The Catcher in the Rye by J.D. Salinger

Analysis of Chunk 3 (Chapters 5 - 7)

This is the first time we see Holden sentimental, and in this state, he reveals many things. A particularly telling instance is when Holden makes a snowball but is unable to throw it at anything: "I started to throw it. At a car that was parked across the street. But I changed my mind. The car looked so nice and white. Then I started to throw it at a hydrant, but that looked too nice and white, too. Finally I didn't throw it at anything. All I did was close the window and walk around the room with the snowball, packing it harder." The act of packing the snowball harder indicates a frustration within Holden, which continues to accumulate with no avenue of discharge.

Holden's inability to desecrate the pure snow is mirrored in his protectiveness of his younger brother's memory. When describing Allie, he mentions that "you'd have liked him," again referring to the undefined second-person pronoun in an effort to distance himself from his own sentimentality. However, Holden's mood has changed at this point, as can be seen by his attitude to Ackley: "I felt a little sorry for that crazy sonuvabitch," he pronounces. Thus, when Stradlater rejects the essay Holden writes on Allie's glove, Holden tears up the essay because he can't bear Stradlater to tarnish the memory of his brother.

The fight with Stradlater ensues as a direct result of Holden's current state of mind. Holden becomes sentimental because he recalls his brother's innocence, and he links this innocence to the memories he has of Jane, as a girl who left her kings in the back row of checkers simply because she liked the way they looked that way. This is why he is so eager to discover whether or not Stradlater had sex with Jane, and also the reason he is so angered by the thought.

Stradlater, it is important to note, is not at all responsible for the fight. The reader is led to doubt Holden's stability, while sympathizing with Stradlater, who is concerned about Holden after seeing the blood on his face. Similarly, in the subsequent episode with Ackley, we notice that Holden's treatment of Ackley here mirror's Ackley's earlier treatment of Holden. Just as Ackley lacked manners in Holden's room, Holden takes time before complying with Ackley's dictates, disobeys Ackley (sleeps on his roommate's bed while his face is all bloody), and even wakes Ackley up with irrelevant questions. Holden's lies regarding the origin of his fight with Stradlater also do not raise him up in the reader's esteem.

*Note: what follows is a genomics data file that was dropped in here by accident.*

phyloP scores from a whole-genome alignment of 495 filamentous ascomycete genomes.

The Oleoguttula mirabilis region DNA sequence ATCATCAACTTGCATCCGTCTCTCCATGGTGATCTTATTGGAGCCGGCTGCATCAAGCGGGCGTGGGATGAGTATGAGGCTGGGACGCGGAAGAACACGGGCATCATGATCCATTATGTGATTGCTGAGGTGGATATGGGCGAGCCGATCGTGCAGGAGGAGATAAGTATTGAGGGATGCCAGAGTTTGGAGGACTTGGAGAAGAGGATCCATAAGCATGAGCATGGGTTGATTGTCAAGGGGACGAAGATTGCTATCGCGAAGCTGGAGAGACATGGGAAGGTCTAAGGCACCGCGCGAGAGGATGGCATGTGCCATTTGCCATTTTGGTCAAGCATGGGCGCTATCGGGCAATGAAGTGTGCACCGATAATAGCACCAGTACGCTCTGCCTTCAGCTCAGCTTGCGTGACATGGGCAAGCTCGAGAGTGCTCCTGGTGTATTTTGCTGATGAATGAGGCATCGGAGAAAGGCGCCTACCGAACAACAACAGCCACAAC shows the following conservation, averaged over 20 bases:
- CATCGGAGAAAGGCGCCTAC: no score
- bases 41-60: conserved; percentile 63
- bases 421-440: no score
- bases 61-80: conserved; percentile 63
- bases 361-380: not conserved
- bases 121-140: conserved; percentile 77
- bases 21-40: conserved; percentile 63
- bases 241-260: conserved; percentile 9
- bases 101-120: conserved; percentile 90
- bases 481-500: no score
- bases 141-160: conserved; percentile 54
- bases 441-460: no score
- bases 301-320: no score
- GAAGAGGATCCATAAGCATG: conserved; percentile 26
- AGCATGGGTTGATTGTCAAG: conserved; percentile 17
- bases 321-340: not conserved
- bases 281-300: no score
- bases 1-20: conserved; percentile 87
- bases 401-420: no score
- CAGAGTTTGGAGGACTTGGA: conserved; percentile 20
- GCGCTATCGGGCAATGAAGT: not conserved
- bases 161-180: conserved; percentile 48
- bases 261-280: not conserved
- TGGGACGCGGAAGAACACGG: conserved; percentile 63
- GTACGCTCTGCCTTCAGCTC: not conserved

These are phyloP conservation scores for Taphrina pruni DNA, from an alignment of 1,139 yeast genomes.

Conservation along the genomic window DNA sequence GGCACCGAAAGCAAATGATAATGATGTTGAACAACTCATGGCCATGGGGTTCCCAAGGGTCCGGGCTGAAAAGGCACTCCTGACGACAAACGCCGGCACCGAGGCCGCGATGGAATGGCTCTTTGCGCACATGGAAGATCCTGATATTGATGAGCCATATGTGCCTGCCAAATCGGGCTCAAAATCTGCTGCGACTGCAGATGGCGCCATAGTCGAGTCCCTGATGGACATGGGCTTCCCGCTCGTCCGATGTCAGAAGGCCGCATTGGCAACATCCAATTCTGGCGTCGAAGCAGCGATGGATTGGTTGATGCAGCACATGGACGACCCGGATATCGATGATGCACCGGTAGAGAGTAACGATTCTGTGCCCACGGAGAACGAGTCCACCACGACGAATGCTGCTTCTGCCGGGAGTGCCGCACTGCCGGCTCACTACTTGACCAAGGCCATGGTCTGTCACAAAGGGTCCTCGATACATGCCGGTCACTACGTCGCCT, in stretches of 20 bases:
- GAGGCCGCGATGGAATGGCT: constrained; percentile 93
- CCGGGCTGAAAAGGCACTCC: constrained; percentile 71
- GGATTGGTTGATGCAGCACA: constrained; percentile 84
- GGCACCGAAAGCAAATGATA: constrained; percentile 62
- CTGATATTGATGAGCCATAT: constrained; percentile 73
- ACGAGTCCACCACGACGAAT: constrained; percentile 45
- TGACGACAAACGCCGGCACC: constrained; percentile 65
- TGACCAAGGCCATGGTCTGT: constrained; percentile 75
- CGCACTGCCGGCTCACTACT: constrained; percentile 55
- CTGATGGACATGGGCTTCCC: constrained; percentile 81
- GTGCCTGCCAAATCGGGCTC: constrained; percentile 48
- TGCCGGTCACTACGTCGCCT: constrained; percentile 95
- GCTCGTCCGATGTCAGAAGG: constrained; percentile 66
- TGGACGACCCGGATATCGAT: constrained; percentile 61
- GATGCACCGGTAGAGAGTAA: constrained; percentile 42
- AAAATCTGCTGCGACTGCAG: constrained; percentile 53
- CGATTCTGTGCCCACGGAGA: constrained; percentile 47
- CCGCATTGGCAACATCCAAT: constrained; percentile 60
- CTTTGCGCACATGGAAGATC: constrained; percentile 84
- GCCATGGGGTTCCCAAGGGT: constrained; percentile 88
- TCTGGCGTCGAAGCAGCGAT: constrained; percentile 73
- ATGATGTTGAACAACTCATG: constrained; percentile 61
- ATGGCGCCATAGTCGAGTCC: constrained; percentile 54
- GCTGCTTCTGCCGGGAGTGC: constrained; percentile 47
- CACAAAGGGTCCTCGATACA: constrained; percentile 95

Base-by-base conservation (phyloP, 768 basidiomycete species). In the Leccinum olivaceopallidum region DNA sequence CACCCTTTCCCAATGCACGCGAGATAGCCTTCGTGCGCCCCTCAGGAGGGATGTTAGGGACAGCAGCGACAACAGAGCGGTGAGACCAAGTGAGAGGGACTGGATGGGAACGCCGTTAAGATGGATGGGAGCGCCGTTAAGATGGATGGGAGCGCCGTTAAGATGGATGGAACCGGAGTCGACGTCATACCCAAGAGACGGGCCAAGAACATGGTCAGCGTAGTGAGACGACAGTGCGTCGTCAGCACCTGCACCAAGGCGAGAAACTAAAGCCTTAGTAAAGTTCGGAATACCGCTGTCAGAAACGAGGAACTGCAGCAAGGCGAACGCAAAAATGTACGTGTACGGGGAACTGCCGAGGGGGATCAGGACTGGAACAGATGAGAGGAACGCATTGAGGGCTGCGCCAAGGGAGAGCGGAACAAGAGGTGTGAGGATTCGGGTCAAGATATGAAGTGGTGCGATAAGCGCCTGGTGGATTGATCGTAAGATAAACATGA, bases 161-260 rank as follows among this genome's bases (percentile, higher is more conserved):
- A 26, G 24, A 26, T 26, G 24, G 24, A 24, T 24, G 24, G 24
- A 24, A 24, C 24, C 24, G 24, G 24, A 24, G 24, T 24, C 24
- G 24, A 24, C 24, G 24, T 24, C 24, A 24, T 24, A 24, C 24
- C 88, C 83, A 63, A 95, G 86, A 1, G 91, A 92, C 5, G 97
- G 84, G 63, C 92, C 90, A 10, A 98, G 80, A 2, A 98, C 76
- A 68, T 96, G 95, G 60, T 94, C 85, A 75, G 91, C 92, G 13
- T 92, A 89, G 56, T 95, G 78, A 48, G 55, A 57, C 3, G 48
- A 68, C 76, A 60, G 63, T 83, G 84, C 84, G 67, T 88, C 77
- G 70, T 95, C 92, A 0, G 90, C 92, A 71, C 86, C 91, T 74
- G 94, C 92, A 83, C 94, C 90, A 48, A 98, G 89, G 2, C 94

The most prevalent feeling at this point is loneliness. When packing, Holden notes that "Almost every time somebody gives me a present, it ends up making me sad." The reason for this is that Holden always ends up betraying the giver of the gift in some fashion, thus alienating that person. Holden clearly lacks something in his life, and he does not know what it is.

The last proclamation, "Sleep tight, ya morons!" is a seal of his estrangement from society. In essence, he sees nearly everyone as a moron except for himself. It is important to note that the only two characters Holden has refused to pass judgment on are his little sister Allie and the memory of a pre-adolescent Jane Gallagher, for reasons which will become apparent later.

Contents